he market intelligence firm noted, however, that a mixed outlook prevails in the Asia Pacific including the Philippines because of specific country circumstances.
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Central banks seen turning dovish over ‘uneasy’ economic conditions
Czeriza Valencia (The Philippine Star) - June 19, 2019 - 12:00am

MANILA, Philippines — Key central bank meetings worldwide this week are likely to result in a dovish shift in policy environment as economic managers become “uneasy” about global economic conditions, IHS Markit said in a research paper.

The market intelligence firm noted, however, that a mixed outlook prevails in the Asia Pacific including the Philippines because of specific country circumstances.

“The coming week sees key central bank meetings in the US, UK, Brazil, Japan and several other Asian countries. Central bankers face growing unease about the global economic environment and are widely expected to tilt to the dovish side as downside risks prevail amid concerns about the impact of trade frictions and geopolitical uncertainty,” it said.

It noted that after the European Central Bank (ECB) announced it is open to new stimulus, markets have priced in several rate cuts from the US Federal Reserve this year and put in expectations of new stimulus measures from the Bank of Japan.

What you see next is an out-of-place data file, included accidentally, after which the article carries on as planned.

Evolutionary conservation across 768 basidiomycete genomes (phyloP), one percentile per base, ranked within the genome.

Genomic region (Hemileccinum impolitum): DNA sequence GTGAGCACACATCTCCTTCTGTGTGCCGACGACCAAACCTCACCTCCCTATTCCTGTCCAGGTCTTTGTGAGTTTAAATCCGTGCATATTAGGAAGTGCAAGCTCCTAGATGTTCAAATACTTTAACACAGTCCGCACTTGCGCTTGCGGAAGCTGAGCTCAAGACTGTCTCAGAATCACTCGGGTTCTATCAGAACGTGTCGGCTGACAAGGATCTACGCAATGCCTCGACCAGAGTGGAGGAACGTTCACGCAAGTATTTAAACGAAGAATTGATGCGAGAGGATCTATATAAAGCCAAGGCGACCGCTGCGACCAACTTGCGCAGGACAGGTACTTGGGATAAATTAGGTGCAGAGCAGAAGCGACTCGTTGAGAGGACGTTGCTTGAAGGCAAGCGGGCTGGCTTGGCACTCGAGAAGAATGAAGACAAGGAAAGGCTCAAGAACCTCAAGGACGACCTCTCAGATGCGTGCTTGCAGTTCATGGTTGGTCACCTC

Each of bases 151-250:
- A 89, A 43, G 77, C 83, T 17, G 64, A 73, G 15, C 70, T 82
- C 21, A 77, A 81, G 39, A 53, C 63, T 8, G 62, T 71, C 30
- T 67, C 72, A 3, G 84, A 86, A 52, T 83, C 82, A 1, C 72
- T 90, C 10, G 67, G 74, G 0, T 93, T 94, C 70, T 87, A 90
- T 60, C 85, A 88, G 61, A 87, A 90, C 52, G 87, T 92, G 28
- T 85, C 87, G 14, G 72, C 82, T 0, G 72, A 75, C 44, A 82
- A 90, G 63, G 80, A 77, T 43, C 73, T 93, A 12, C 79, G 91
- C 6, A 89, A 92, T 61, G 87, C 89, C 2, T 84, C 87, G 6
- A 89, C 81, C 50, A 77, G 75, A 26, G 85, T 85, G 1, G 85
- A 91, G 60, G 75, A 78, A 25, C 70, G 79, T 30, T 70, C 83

In Asia Pacific, the central banks of Taiwan, Thailand, Indonesia and the Philippines are  setting monetary policy this week.

“Analysts are eagerly watching for further signs of monetary easing. Several countries in the region recently cut interest rates to support growth in an environment where the data signaled the weakest pace of global economic growth for nearly three years,” IHS Markit said.

It noted that more central banks in the region are expected to follow recent rate cuts by Australia, New Zealand, India, Malaysia and the Philippines.

It noted, however, that “country-specific nuances” would limit the extent to which policy easing is viable.

The policy meetings this week coincide with releases of key data on inflation, trade, manufacturing and home sales “which will provide an important steer on global economic developments.”

The market consensus is divided on whether the Bangko Sentral ng Pilipinas will slash policy rates anew in its meeting tomorrow, June 20.

Headline, inflation, after all, rose at a faster pace of 3.2 percent in May from three percent in April, bringing the year-to-date average to 3.6 percent.

This, however, still sits well within the government’s full year inflation target of two up to four percent.

The uptrend was primarily brought about by faster growth in the heavily weighted food and non-alcoholic index as well as in the index of housing, water, electricity, gas and other fuels.

Arguments for a fresh rate cut include the assumption that aggravating factors for inflation in May were only temporary – such as the effect of the El Niño phenomenon on food prices – are likely to ease in the coming months.

CENTRAL BANK GLOBAL ECONOMIC ENVIRONMENT
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